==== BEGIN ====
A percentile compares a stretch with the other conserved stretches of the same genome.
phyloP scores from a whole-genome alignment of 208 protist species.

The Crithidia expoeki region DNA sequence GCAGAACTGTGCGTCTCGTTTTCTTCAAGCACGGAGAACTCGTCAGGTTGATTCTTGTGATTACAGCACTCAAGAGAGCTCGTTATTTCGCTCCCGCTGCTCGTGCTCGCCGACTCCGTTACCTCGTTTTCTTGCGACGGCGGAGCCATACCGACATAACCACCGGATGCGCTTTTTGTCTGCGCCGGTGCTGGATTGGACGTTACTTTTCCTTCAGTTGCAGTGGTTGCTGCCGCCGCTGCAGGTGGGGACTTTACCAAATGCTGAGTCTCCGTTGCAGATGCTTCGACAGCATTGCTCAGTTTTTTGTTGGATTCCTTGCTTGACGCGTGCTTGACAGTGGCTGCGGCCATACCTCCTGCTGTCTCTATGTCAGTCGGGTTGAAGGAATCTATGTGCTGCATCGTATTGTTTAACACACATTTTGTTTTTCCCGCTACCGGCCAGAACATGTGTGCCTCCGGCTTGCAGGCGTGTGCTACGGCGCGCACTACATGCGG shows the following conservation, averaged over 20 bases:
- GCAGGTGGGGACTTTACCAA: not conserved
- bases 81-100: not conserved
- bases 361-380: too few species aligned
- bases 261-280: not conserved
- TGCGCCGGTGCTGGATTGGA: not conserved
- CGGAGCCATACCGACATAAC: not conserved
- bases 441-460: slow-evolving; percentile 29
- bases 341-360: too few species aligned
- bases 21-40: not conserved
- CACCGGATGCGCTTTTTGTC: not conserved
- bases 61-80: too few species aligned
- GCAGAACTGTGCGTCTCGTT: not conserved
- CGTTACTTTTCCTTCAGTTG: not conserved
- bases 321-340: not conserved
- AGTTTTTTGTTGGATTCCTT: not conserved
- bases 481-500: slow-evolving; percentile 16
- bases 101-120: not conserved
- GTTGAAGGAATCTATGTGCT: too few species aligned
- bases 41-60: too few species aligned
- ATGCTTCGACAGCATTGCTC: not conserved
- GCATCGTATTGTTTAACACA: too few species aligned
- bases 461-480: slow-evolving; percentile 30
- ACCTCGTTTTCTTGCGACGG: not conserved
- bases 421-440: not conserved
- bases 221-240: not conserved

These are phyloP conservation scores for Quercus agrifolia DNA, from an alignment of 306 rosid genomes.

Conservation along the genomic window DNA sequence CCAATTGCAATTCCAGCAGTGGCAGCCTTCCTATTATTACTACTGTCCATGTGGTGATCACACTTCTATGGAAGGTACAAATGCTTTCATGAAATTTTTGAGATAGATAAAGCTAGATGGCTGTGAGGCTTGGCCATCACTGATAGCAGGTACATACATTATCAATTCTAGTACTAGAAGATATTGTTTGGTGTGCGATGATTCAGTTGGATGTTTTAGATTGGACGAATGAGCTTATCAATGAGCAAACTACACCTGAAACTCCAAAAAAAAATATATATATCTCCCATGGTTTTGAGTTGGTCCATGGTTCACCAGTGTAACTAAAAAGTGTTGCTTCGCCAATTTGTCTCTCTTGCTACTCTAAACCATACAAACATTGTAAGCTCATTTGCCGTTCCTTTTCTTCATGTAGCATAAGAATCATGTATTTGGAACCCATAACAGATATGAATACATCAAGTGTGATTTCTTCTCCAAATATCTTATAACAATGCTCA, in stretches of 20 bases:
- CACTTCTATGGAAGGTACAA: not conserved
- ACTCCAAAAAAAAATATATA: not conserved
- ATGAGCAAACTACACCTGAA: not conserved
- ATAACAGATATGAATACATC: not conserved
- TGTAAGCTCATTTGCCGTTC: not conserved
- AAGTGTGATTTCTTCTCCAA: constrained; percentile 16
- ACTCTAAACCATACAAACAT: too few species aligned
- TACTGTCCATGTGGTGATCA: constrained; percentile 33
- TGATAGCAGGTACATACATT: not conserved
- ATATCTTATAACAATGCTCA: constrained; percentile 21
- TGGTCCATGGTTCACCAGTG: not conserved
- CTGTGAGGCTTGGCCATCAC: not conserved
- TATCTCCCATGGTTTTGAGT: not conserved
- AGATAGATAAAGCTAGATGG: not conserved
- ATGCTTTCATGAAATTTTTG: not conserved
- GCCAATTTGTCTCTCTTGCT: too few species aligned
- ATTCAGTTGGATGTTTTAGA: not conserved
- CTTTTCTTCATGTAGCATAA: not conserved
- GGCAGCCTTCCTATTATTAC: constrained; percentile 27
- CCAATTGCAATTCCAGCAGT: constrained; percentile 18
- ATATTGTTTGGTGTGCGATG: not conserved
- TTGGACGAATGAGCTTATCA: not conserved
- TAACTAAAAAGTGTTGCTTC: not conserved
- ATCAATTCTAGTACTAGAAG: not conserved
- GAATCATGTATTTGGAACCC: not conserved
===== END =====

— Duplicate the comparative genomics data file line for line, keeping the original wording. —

A percentile compares a stretch with the other conserved stretches of the same genome.
phyloP scores from a whole-genome alignment of 208 protist species.

The Crithidia expoeki region DNA sequence GCAGAACTGTGCGTCTCGTTTTCTTCAAGCACGGAGAACTCGTCAGGTTGATTCTTGTGATTACAGCACTCAAGAGAGCTCGTTATTTCGCTCCCGCTGCTCGTGCTCGCCGACTCCGTTACCTCGTTTTCTTGCGACGGCGGAGCCATACCGACATAACCACCGGATGCGCTTTTTGTCTGCGCCGGTGCTGGATTGGACGTTACTTTTCCTTCAGTTGCAGTGGTTGCTGCCGCCGCTGCAGGTGGGGACTTTACCAAATGCTGAGTCTCCGTTGCAGATGCTTCGACAGCATTGCTCAGTTTTTTGTTGGATTCCTTGCTTGACGCGTGCTTGACAGTGGCTGCGGCCATACCTCCTGCTGTCTCTATGTCAGTCGGGTTGAAGGAATCTATGTGCTGCATCGTATTGTTTAACACACATTTTGTTTTTCCCGCTACCGGCCAGAACATGTGTGCCTCCGGCTTGCAGGCGTGTGCTACGGCGCGCACTACATGCGG shows the following conservation, averaged over 20 bases:
- GCAGGTGGGGACTTTACCAA: not conserved
- bases 81-100: not conserved
- bases 361-380: too few species aligned
- bases 261-280: not conserved
- TGCGCCGGTGCTGGATTGGA: not conserved
- CGGAGCCATACCGACATAAC: not conserved
- bases 441-460: slow-evolving; percentile 29
- bases 341-360: too few species aligned
- bases 21-40: not conserved
- CACCGGATGCGCTTTTTGTC: not conserved
- bases 61-80: too few species aligned
- GCAGAACTGTGCGTCTCGTT: not conserved
- CGTTACTTTTCCTTCAGTTG: not conserved
- bases 321-340: not conserved
- AGTTTTTTGTTGGATTCCTT: not conserved
- bases 481-500: slow-evolving; percentile 16
- bases 101-120: not conserved
- GTTGAAGGAATCTATGTGCT: too few species aligned
- bases 41-60: too few species aligned
- ATGCTTCGACAGCATTGCTC: not conserved
- GCATCGTATTGTTTAACACA: too few species aligned
- bases 461-480: slow-evolving; percentile 30
- ACCTCGTTTTCTTGCGACGG: not conserved
- bases 421-440: not conserved
- bases 221-240: not conserved

These are phyloP conservation scores for Quercus agrifolia DNA, from an alignment of 306 rosid genomes.

Conservation along the genomic window DNA sequence CCAATTGCAATTCCAGCAGTGGCAGCCTTCCTATTATTACTACTGTCCATGTGGTGATCACACTTCTATGGAAGGTACAAATGCTTTCATGAAATTTTTGAGATAGATAAAGCTAGATGGCTGTGAGGCTTGGCCATCACTGATAGCAGGTACATACATTATCAATTCTAGTACTAGAAGATATTGTTTGGTGTGCGATGATTCAGTTGGATGTTTTAGATTGGACGAATGAGCTTATCAATGAGCAAACTACACCTGAAACTCCAAAAAAAAATATATATATCTCCCATGGTTTTGAGTTGGTCCATGGTTCACCAGTGTAACTAAAAAGTGTTGCTTCGCCAATTTGTCTCTCTTGCTACTCTAAACCATACAAACATTGTAAGCTCATTTGCCGTTCCTTTTCTTCATGTAGCATAAGAATCATGTATTTGGAACCCATAACAGATATGAATACATCAAGTGTGATTTCTTCTCCAAATATCTTATAACAATGCTCA, in stretches of 20 bases:
- CACTTCTATGGAAGGTACAA: not conserved
- ACTCCAAAAAAAAATATATA: not conserved
- ATGAGCAAACTACACCTGAA: not conserved
- ATAACAGATATGAATACATC: not conserved
- TGTAAGCTCATTTGCCGTTC: not conserved
- AAGTGTGATTTCTTCTCCAA: constrained; percentile 16
- ACTCTAAACCATACAAACAT: too few species aligned
- TACTGTCCATGTGGTGATCA: constrained; percentile 33
- TGATAGCAGGTACATACATT: not conserved
- ATATCTTATAACAATGCTCA: constrained; percentile 21
- TGGTCCATGGTTCACCAGTG: not conserved
- CTGTGAGGCTTGGCCATCAC: not conserved
- TATCTCCCATGGTTTTGAGT: not conserved
- AGATAGATAAAGCTAGATGG: not conserved
- ATGCTTTCATGAAATTTTTG: not conserved
- GCCAATTTGTCTCTCTTGCT: too few species aligned
- ATTCAGTTGGATGTTTTAGA: not conserved
- CTTTTCTTCATGTAGCATAA: not conserved
- GGCAGCCTTCCTATTATTAC: constrained; percentile 27
- CCAATTGCAATTCCAGCAGT: constrained; percentile 18
- ATATTGTTTGGTGTGCGATG: not conserved
- TTGGACGAATGAGCTTATCA: not conserved
- TAACTAAAAAGTGTTGCTTC: not conserved
- ATCAATTCTAGTACTAGAAG: not conserved
- GAATCATGTATTTGGAACCC: not conserved